SANDF members that marched on Union Buildings to be charged in military courts

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The Minister of Defence and Military Veterans, Nosiviwe Mapisa-Nqakula, will charge the 1 300 soldiers that marched on the Union Buildings in 2009 under the military court system, after withdrawing the case from the Supreme Court of Appeal.

On August 19, 2009, soldiers in the South African National Defence Force (SANDF) illegally marched on the Union Buildings in defiance of two military orders and a court order. Soldiers tried to climb the fence surrounding the government complex during their protest to demand better salaries. Police used water cannon, rubber bullets and tear gas to disperse the soldiers after the march turned violent.

In August 2009, the soldiers each received a notice informing them of their “provisional dismissal”. They were accused of attending an illegal march, failing to obey orders, failing to dissociate themselves from violent protest, mutiny and of scandalising the SANDF. They were informed that their continued employment would constitute a security risk. The notice called on members to prove, within 10 days, why they should not be permanently dismissed.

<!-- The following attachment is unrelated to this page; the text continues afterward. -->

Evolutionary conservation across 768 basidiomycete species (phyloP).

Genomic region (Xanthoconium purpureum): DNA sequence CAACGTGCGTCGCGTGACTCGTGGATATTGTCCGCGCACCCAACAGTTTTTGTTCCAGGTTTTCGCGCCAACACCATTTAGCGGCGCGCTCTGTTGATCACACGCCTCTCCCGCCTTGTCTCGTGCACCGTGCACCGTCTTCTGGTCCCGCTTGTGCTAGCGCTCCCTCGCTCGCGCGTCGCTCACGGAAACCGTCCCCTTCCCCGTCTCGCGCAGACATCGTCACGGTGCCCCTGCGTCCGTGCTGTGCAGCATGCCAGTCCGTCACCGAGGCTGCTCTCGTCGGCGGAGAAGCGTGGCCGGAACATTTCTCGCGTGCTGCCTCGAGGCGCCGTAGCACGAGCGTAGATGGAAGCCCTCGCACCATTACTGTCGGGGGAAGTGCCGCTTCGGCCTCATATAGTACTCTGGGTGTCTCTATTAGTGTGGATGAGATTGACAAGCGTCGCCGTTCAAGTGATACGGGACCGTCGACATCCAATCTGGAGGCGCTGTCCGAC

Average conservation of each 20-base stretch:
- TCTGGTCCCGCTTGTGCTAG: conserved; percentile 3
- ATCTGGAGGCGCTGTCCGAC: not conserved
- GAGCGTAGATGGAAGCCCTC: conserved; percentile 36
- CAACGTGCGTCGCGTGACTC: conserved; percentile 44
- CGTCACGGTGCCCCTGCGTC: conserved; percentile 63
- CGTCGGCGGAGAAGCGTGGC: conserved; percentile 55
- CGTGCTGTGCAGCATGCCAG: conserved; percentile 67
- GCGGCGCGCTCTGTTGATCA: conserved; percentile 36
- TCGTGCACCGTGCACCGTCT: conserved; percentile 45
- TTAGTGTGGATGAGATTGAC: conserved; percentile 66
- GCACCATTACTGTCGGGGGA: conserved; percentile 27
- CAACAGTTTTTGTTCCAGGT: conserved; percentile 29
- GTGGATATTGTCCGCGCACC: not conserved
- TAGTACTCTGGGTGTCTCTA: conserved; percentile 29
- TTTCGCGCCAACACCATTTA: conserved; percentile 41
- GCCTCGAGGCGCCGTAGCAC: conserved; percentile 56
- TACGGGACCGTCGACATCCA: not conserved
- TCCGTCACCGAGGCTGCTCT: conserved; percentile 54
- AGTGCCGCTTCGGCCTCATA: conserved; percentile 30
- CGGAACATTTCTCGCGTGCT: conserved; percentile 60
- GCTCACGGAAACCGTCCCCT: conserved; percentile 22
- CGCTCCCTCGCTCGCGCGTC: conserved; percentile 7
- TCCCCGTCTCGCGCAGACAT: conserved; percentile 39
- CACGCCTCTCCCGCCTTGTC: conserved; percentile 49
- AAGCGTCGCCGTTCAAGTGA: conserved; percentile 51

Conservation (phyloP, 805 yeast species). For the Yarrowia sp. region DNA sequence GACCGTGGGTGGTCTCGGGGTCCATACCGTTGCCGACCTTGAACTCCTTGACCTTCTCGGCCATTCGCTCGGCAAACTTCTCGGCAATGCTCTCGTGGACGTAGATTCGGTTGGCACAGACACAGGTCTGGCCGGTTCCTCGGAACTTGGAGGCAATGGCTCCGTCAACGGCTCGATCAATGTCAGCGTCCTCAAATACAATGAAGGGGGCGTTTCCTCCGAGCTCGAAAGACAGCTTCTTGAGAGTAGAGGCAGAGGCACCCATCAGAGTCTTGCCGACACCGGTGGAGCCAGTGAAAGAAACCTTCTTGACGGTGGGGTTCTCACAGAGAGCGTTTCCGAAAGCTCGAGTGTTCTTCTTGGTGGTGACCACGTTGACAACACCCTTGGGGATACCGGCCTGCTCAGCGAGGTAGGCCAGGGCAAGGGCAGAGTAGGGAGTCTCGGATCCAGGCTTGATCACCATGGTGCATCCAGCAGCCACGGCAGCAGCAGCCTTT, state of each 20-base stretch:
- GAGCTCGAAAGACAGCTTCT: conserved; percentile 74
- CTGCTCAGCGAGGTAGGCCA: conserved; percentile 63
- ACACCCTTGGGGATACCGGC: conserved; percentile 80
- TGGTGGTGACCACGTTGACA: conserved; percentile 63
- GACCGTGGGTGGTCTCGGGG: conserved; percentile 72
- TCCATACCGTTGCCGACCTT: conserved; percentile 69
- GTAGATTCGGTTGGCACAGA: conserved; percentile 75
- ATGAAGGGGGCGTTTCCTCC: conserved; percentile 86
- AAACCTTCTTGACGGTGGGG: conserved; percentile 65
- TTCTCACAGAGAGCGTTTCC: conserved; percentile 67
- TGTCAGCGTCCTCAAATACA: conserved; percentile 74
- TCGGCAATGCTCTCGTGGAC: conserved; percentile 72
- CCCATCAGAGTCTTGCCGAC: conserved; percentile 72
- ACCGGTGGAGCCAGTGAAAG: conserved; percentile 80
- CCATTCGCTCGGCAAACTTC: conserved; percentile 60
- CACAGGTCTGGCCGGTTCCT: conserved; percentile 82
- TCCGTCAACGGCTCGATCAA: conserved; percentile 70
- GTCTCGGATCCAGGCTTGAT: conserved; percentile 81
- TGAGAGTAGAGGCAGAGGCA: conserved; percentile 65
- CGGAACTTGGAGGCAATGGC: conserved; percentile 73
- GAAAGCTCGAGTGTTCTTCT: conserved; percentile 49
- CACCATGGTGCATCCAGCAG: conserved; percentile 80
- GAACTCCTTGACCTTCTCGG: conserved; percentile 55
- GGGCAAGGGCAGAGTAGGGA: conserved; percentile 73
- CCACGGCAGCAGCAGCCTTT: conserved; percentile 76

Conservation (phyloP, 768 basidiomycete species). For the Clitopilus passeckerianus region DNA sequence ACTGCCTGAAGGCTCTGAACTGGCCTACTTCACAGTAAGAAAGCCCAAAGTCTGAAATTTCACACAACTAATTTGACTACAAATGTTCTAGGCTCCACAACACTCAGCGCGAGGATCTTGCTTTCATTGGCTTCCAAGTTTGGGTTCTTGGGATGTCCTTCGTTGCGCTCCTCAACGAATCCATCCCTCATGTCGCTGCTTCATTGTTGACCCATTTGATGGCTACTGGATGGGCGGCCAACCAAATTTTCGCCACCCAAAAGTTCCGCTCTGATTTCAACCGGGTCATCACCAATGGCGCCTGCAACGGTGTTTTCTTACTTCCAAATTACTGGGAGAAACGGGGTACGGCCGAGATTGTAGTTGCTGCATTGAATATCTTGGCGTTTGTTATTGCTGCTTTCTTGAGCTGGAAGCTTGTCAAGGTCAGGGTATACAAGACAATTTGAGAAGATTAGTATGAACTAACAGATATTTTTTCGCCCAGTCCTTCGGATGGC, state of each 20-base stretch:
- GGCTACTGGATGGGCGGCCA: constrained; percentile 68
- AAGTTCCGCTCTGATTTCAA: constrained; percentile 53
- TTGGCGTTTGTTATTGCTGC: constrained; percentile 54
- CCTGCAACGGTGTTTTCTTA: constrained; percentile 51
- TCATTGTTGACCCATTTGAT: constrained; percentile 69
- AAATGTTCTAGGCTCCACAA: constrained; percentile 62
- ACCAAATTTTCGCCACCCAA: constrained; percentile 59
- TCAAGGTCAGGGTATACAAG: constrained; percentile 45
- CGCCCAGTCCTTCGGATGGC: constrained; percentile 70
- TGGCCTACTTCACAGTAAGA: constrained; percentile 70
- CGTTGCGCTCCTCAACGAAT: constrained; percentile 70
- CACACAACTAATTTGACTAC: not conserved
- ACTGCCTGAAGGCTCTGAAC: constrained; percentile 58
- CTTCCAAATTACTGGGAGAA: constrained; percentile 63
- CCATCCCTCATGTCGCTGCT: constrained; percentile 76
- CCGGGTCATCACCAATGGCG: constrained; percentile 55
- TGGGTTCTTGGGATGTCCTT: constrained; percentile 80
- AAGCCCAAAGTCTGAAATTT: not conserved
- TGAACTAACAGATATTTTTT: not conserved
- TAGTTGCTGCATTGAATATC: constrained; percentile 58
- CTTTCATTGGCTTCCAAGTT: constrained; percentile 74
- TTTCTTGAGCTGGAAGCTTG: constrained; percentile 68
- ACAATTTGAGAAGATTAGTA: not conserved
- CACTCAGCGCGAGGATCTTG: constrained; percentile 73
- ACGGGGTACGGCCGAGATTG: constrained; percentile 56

The notice and consequent paid suspension of the soldiers led to a years long court battle between the South African National Defence Union (SANDU) and the SANDF. SANDU took the matter to the High Court and challenged the manner in which the Department attempted to terminate the soldiers’ employment. The High Court ruled in favour of SANDU based on the fact that the procedure adopted in dismissing the soldiers was not fair.

A decision was taken by the Department to appeal the matter straight to the Supreme Court of Appeal (SCA) since leave to appeal was not granted in the High Court. The matter is to be heard in the SCA on August 20 this year.

On July 25 this year, the Supreme Court of Appeal addressed correspondence to the Department of Defence to enquire as to whether the Department wanted to proceed with the matter or not.



Mapisa-Nqakula, after receiving legal advice, and in consultation with the Chief of the South African National Defence Force, decided to withdraw the case from the SCA and to charge the soldiers under the military court system, the Department of Defence announced today.